Feeds

What the Hell is…Camino and Rambus all about?

Number one in an occasional series for those who can’t be bothered to RTFM

  • alert
  • submit to reddit

Top 5 reasons to deploy VMware with Tegile

Those awfully clever folks at Intel have managed to bump up processor power by around 200 times since the introduction of the 486 ten years ago. Trouble is, memory technology has only improved by a measly 20 times in the same period. Fancy caches can help a bit, but something fundamental needs to change in order to get the most system bang for your CPU buck. DRAM vendors have increased memory densities by almost 1,000 fold – that’s faster than even Microsoft’s bloatware demands – and this means that fewer memory devices are needed to reach the RAM requirements of a system, allowing new ways of enabling the CPU and memory to talk to each other to be investigated. Rambus aims to deliver more than ten times the performance of today’s memory subsystems while keeping costs down and providing a means of reusing SDRAM DIMMs. Intel’s delayed Camino (820) chipset will feature a gizmo called a Memory Translator Hub (MTH) enabling either (but not both) SDRAM DIMMs or direct RDRAM SRIMMs to be used. An 820-based system will support up to 1.5Gb of SRIMM memory or 1Gb if DIMMs are used. Camino is based on a hub architecture with a Memory Controller Hub (MCH) at its heart. The MCH in turn talks to the CPU through the host bus (at 133MHz), the graphics subsystem through the AGP bus (AGP 4X) and the memory through Rambus. Everything else is handled by the I/O Controller Hub (ICH) which has a direct link to the MCH. Clear? It gets more complex. 300MHz Rambus direct RDRAM is only supported at 100MHz FSB speeds, while 400MHz parts are happy at 133MHz too. Could this be the reason Camino is late? Who can tell? So what about the performance benefits then? Rambus will enable the CPU and memory subsystem to communicate at up to 800MHz and 1.6 Gb/second while using around a fifth of the power – that’s around three times the bandwidth of today’s conventional 100MHz SDRAM. And in the future, the ability of the MCH to talk to up to four memory channels simultaneously will bring bandwidths up to 6.4Gb/second in high-end systems. Unlike today’s memory, you’ll need to fit continuity modules in empty memory slots because Rambus daisy chains its memory a bit like SCSI devices. While this may at first sound a tad clunky, it apparently means that clocking the memory is simpler and is claimed to be electrically superior, offering active power management of individual memory modules. Find out more at Rambus ®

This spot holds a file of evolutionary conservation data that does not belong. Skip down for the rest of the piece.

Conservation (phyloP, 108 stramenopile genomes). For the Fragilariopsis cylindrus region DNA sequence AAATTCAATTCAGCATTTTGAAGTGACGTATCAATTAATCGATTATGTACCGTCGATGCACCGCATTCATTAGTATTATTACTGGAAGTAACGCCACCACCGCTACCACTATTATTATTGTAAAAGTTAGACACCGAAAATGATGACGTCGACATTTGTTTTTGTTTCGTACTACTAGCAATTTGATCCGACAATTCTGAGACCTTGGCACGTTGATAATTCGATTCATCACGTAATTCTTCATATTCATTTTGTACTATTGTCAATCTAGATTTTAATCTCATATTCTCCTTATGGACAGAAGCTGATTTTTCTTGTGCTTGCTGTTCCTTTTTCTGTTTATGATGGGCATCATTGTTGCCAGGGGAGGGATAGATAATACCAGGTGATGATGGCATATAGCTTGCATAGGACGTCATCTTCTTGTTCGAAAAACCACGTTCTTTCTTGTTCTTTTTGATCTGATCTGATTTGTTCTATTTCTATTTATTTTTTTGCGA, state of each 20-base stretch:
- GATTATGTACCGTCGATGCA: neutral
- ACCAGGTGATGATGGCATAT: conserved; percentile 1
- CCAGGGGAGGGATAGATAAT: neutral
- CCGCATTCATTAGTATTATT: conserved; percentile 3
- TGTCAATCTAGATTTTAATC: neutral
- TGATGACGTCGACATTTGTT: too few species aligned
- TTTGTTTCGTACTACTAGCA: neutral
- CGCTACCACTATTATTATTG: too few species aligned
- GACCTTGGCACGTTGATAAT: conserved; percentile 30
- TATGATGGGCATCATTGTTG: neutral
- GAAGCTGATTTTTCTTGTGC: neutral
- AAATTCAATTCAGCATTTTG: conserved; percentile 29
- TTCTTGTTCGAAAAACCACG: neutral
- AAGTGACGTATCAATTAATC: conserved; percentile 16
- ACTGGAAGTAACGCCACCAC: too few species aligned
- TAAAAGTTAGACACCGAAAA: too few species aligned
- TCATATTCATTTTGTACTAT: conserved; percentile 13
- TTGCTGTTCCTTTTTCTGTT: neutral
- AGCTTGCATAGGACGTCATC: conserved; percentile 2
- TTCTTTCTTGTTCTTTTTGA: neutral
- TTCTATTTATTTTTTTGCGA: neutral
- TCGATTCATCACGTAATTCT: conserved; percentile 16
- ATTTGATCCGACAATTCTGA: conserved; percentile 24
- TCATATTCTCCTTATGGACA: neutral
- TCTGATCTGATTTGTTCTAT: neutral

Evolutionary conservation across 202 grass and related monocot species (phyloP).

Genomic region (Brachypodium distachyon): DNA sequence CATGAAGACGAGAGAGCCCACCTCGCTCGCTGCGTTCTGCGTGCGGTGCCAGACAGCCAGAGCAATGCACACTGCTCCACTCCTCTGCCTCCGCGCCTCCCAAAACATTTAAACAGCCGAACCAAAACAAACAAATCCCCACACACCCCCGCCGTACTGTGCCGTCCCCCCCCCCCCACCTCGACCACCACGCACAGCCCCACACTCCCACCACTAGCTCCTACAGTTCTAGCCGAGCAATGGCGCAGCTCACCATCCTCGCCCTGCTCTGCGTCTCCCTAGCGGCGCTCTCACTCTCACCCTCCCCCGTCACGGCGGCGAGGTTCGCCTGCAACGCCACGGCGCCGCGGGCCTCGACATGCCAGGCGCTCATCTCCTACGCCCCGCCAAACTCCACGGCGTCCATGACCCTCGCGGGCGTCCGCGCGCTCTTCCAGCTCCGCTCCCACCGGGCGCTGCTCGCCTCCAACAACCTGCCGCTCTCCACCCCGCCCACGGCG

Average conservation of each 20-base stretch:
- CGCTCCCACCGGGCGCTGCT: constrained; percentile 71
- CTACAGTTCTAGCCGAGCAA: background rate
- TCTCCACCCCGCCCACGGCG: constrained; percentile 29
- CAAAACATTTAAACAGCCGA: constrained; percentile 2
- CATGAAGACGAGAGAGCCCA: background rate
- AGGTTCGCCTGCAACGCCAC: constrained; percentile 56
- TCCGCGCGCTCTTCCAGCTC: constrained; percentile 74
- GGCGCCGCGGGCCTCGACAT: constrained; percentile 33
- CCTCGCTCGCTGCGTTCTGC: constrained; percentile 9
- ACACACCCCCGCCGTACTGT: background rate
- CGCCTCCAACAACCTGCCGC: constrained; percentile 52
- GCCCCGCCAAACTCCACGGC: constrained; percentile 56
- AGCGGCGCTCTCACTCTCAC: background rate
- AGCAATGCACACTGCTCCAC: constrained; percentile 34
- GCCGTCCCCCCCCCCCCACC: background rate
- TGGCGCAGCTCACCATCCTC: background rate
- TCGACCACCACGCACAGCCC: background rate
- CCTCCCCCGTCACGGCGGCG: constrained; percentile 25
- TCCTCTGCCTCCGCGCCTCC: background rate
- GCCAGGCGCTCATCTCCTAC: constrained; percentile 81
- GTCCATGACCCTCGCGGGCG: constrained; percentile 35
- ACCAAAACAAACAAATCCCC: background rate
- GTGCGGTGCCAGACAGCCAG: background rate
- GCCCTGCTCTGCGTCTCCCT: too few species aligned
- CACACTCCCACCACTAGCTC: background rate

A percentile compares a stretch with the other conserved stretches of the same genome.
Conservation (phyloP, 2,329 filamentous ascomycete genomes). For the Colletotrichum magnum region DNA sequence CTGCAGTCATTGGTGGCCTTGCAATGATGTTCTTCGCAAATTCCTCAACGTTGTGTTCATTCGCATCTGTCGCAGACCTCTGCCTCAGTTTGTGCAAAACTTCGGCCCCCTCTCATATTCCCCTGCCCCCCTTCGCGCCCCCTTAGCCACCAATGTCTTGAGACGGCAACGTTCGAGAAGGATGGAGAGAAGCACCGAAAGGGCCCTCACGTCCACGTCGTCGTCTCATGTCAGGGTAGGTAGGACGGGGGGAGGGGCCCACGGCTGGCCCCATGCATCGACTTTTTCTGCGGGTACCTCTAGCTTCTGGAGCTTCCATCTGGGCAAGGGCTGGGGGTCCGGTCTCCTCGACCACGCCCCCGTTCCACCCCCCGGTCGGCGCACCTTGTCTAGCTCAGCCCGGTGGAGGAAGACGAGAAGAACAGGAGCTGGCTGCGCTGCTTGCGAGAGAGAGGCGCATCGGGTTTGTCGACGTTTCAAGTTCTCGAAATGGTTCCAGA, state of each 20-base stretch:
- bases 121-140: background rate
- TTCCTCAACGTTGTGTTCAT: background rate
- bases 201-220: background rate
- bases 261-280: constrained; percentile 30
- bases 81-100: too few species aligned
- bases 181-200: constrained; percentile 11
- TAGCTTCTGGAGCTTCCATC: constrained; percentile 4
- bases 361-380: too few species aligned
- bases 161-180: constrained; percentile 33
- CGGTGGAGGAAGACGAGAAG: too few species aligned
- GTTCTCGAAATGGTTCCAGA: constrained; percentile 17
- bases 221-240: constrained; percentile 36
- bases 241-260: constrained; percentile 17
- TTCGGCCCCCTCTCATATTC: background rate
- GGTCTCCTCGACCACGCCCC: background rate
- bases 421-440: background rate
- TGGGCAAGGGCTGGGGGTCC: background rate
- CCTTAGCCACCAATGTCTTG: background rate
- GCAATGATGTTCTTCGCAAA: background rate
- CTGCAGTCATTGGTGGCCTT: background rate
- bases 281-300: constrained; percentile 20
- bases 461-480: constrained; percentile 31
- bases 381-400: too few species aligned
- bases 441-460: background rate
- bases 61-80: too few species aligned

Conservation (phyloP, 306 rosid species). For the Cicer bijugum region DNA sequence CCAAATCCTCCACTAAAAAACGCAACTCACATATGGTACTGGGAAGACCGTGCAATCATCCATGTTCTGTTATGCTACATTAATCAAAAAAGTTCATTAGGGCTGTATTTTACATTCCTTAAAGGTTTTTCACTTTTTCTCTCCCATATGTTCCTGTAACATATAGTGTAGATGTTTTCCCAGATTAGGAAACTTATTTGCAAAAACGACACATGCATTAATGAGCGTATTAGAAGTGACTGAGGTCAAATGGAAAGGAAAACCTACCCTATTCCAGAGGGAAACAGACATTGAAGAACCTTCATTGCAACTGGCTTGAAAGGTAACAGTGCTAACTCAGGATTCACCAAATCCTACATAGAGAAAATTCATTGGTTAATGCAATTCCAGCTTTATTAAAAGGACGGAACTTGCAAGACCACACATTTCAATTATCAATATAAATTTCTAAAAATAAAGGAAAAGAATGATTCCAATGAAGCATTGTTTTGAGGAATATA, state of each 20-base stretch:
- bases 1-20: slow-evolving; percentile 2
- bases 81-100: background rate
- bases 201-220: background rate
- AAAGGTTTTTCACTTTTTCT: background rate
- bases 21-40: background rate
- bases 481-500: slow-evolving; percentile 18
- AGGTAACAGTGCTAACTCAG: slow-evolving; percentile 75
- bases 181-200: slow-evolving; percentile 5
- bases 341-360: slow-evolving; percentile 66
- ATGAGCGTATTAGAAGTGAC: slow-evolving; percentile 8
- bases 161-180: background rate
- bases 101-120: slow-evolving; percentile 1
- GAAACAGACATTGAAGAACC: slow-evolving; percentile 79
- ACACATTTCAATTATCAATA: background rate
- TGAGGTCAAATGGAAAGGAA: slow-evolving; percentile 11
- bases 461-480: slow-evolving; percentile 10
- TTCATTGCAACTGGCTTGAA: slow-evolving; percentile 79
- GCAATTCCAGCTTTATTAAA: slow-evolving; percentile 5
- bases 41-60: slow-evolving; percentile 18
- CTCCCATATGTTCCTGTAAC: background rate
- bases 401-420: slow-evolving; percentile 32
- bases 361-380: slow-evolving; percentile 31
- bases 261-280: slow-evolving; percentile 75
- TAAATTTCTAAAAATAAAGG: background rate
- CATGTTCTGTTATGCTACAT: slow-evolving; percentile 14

Internet Security Threat Report 2014

More from The Register

next story
Facebook pays INFINITELY MORE UK corp tax than in 2012
Thanks for the £3k, Zuck. Doh! you're IN CREDIT. Guess not
Happiness economics is bollocks. Oh, UK.gov just adopted it? Er ...
Opportunity doesn't knock; it costs us instead
YARR! Pirates walk the plank: DMCA magnets sink in Google results
Spaffing copyrighted stuff over the web? No search ranking for you
In the next four weeks, 100 people will decide the future of the web
While America tucks into Thanksgiving turkey, the world will be taking over the net
Microsoft EU warns: If you have ties to the US, Feds can get your data
European corps can't afford to get complacent while American Big Biz battles Uncle Sam
Don't bother telling people if you lose their data, say Euro bods
You read that right – with the proviso that it's encrypted
prev story

Whitepapers

Choosing cloud Backup services
Demystify how you can address your data protection needs in your small- to medium-sized business and select the best online backup service to meet your needs.
Forging a new future with identity relationship management
Learn about ForgeRock's next generation IRM platform and how it is designed to empower CEOS's and enterprises to engage with consumers.
Security for virtualized datacentres
Legacy security solutions are inefficient due to the architectural differences between physical and virtual environments.
Reg Reader Research: SaaS based Email and Office Productivity Tools
Read this Reg reader report which provides advice and guidance for SMBs towards the use of SaaS based email and Office productivity tools.
Storage capacity and performance optimization at Mizuno USA
Mizuno USA turn to Tegile storage technology to solve both their SAN and backup issues.